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Catch up on coronavirus stories and special reports, curated by Mike Allen everyday

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Taking precaution in Tehran. Photo: Atta Kenare/AFP via Getty

Iran’s coronavirus outbreak has reached the upper echelons of power, and ordinary citizens fear that the information filtering down can’t be trusted.

Why it matters: Iran has the largest coronavirus outbreak outside of China, with 3,513 confirmed cases and 107 deaths. But experts fear the real numbers are much higher, and that the government’s instinct to control information and prevent fear undermined hopes of containing it.

Flashback: When coronavirus reached Iran, apparently via a businessman traveling from China, top officials including President Hassan Rouhani insisted life would swiftly return to normal.

  • Quarantines were mocked, elections went ahead and medical workers were reportedly reprimanded for wearing masks — all in the name of preserving public calm.

Flash forward: The list of those infected now includes 23 members of parliament, a vice president and the deputy health minister.

  • A top adviser to Ayatollah Ali Khamenei died of the virus, as did a former ambassador to the Vatican.

State of play: As pressure grew, the government belatedly took action.

  • Friday prayers were canceled across major cities for the first time since the 1979 Islamic Revolution.
  • Schools are closed at least for the next two weeks, and public gatherings are discouraged. 54,000 prisoners have been released to avert contagion in Iran's prison.
  • One plan under discussion would see some 300,000 militia members dispatched to test for the virus and disinfect homes, though experts caution that could spread the virus rather than containing it.
  • But, but, but: The holy city of Qom, the epicenter of the outbreak, remains open to pilgrims. Some have chosen to travel to shrines there — even “licking the gold-plated lattice windows” — to show their faith that god will protect them, the FT reports.

Information is still being tightly controlled.

  • Medical workers contacted by the NY Times describe security agents inside hospitals warning employees not to discuss shortages of supplies or deaths from the virus.
  • One doctor based in the U.S. said colleagues in Iran had been forced to misreport causes of death for people who appeared to have coronavirus.
  • “By turning this into a national security issue, they are putting more pressure and stress on doctors and medical teams and creating an environment of chaos and fear,” a pathologist in Tehran said.

The big picture: No one knows how widely the coronavirus has spread in Iran, but based on data from hospitals in Tehran leaked to the Washington Post, epidemiologist Ashleigh Tuite estimated that there were now 28,000 cases.

  • Other estimates are lower, but still greatly exceed the official total.
  • U.S. sanctions are making it harder to access emergency medical supplies, Esfandyar Batmanghelidj and Abbas Kebriaeezadeh write in Foreign Policy.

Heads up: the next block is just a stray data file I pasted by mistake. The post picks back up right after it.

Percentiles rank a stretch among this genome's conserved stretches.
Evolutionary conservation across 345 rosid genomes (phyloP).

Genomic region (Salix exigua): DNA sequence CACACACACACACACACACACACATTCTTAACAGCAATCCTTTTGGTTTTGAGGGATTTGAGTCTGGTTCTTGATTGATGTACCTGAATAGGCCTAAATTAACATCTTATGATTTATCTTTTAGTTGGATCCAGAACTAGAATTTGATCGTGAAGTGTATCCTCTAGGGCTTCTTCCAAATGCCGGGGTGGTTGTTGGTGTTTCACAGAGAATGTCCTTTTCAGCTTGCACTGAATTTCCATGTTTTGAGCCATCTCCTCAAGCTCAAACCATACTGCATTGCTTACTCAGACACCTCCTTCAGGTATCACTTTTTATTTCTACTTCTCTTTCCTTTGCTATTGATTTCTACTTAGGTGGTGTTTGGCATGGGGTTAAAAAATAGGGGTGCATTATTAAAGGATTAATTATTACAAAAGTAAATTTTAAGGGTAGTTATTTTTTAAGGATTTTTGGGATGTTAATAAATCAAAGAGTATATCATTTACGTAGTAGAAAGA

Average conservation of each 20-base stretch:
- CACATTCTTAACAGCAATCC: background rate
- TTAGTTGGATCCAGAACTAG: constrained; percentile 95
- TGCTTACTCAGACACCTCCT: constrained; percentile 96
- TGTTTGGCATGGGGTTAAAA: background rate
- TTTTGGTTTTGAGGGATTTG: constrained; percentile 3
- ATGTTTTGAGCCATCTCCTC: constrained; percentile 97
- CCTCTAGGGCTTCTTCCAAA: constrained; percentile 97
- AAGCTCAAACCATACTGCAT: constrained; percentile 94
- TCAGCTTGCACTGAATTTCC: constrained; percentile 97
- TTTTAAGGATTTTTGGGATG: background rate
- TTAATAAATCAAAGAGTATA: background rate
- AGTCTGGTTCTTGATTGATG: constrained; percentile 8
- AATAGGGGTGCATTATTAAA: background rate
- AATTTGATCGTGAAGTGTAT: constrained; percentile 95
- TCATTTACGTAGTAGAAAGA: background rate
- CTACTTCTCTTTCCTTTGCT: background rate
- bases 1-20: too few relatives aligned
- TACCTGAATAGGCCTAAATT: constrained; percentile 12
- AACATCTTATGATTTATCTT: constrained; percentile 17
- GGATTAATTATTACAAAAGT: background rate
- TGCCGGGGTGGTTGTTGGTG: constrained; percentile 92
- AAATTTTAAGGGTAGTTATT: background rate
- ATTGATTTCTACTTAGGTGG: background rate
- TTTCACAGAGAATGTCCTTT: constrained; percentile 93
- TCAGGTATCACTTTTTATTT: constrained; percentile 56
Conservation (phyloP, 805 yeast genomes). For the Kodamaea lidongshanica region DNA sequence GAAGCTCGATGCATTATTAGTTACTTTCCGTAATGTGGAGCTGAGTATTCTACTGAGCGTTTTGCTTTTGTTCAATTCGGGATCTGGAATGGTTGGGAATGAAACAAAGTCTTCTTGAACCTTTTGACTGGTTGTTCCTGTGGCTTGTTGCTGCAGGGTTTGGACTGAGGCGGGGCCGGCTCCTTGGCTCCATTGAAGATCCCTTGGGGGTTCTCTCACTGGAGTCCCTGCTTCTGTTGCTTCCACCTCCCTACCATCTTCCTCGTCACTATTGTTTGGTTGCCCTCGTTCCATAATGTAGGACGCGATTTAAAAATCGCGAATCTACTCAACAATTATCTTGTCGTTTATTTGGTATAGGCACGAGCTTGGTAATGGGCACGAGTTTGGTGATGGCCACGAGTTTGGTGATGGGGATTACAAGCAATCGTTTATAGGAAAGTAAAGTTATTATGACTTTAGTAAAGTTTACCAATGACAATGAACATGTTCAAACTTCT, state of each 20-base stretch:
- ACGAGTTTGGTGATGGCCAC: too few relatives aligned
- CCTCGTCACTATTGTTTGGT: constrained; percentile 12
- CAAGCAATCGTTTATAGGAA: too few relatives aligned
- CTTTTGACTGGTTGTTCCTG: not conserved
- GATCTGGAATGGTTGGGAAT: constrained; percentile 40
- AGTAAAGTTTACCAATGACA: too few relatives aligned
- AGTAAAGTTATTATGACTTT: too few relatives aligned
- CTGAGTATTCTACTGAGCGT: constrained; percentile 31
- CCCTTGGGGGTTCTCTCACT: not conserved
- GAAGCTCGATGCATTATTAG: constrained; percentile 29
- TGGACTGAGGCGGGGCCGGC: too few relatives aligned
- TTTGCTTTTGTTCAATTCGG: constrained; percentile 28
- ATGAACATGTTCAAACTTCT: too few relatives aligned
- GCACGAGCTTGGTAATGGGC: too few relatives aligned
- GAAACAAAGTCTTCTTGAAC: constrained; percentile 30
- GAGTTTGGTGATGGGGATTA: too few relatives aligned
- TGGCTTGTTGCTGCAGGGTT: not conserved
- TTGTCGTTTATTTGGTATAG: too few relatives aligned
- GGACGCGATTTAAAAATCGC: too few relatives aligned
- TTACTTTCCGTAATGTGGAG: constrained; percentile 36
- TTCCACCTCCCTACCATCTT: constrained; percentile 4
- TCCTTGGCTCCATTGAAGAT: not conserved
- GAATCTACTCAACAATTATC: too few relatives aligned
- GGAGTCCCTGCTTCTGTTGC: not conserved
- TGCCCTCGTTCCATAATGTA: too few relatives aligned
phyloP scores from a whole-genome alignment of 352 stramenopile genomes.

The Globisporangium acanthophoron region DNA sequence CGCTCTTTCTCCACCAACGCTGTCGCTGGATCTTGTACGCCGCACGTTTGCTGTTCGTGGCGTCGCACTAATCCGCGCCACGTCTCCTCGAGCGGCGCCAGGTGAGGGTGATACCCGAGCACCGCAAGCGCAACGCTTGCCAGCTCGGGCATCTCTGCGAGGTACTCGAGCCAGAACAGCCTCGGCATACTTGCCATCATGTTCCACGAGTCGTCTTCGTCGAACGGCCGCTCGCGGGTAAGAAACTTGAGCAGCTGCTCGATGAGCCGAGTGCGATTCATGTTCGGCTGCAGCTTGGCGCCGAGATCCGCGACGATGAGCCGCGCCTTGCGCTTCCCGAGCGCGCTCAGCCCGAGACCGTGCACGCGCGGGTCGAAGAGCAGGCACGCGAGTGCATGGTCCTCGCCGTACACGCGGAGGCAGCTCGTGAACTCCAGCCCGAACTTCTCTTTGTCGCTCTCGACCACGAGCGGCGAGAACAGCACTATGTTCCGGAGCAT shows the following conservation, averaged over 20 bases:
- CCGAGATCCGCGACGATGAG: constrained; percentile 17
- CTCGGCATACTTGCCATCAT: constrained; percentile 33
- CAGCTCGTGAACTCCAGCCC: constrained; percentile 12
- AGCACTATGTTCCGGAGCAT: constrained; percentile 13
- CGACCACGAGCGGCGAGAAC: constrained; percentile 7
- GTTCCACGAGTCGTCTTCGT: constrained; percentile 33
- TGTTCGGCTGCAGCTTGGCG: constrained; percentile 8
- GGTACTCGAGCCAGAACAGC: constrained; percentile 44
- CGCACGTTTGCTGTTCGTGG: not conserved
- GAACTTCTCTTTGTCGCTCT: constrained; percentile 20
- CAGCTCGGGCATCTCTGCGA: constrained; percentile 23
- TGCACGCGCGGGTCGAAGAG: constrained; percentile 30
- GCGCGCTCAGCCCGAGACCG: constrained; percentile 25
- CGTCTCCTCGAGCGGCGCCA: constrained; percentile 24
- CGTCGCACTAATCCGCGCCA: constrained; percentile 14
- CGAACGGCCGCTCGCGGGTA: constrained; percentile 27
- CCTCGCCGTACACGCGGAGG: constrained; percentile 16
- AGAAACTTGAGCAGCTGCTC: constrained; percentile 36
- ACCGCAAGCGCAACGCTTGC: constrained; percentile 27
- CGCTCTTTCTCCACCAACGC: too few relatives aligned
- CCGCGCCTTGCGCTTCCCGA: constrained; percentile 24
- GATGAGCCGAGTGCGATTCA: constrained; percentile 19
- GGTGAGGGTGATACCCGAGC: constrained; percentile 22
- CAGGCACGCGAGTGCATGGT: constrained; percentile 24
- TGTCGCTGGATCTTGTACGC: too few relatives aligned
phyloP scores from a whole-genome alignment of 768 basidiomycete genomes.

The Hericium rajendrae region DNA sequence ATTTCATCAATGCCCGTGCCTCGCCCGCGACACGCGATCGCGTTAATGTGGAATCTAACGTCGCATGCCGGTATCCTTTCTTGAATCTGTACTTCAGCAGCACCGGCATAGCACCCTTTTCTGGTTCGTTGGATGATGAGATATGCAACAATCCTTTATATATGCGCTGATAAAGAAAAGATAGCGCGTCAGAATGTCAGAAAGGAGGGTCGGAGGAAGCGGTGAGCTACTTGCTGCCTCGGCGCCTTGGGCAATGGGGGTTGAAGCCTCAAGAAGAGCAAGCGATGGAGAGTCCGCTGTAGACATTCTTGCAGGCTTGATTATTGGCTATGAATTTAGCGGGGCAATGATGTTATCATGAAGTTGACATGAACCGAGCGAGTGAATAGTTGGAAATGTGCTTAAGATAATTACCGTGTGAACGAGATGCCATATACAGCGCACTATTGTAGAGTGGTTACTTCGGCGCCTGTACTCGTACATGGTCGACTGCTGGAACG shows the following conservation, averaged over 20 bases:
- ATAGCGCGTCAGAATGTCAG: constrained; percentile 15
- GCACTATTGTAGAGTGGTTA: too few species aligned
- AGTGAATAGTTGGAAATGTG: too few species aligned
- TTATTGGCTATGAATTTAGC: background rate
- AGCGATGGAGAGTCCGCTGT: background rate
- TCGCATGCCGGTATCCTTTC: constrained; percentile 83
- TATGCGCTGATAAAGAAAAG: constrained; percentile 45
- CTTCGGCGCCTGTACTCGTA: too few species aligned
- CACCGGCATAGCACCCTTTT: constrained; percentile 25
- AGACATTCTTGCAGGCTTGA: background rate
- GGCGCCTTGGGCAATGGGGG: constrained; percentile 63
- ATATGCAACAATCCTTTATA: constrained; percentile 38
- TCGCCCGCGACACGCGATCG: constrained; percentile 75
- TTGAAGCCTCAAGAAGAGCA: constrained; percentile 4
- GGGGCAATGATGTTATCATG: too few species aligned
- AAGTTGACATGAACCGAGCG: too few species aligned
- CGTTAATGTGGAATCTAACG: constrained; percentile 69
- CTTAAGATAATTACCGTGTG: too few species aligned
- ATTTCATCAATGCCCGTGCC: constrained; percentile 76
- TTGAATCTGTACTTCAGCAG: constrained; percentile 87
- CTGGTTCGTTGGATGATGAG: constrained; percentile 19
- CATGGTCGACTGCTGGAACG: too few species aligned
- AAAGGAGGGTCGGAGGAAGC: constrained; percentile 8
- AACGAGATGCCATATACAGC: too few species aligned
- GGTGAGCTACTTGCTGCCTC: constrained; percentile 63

The bottom line: “The more the officials are scared of scaring people, the more the virus will spread and the country will be further paralyzed,” a doctor in Khuzestan province told the FT.

Go deeper

Fed: Rate hikes "will soon be appropriate"

The Federal Reserve's headquarters building. Photo: Anna Moneymaker/Getty Images

Federal Reserve officials expect "it will soon be appropriate" to raise the central bank's main target interest rate, setting the stage for a rate hike at its next meeting in mid-March.

Driving the news: In a statement following a two-day meeting published Wednesday afternoon, however, the policy-setting Federal Open Market Committee teed up its next move without taking new action.

How long it’s taken to confirm Supreme Court justices

Expand chart
Data: Axios research, U.S. Supreme Court, Supreme Court Historical Society; Chart: Jacque Schrag/Axios

It takes a U.S. president an average of 70 days from the date a Supreme Court seat is vacated to nominate a replacement, according to data from the Supreme Court Historical Society.

Why it matters: With news outlets reporting liberal Supreme Court Justice Stephen Breyer's plans to retire, Democrats will be looking to confirm President Biden's nominee with enough time to refocus the national political debate ahead of the midterms.

Updated 55 mins ago - Science

Blizzard likely to hit New England this weekend as "bomb cyclone" forms

Computer model projection of the precipitation and wind field from the weekend storm in the Northeast. (Earth.nullschool.net)

A powerful blizzard is likely to strike parts of New England and the Mid-Atlantic beginning Friday and lasting into the weekend, with snow totals that are likely to be measured in feet.

The big picture: The joining of weather systems embedded in both the polar, or northern branch, of the jet stream and the southern branch is projected to create a bomb cyclone. Such storms undergo a process known as bombogenesis, with their minimum central air pressure readings plunging at least 24 millibars in 24 hours.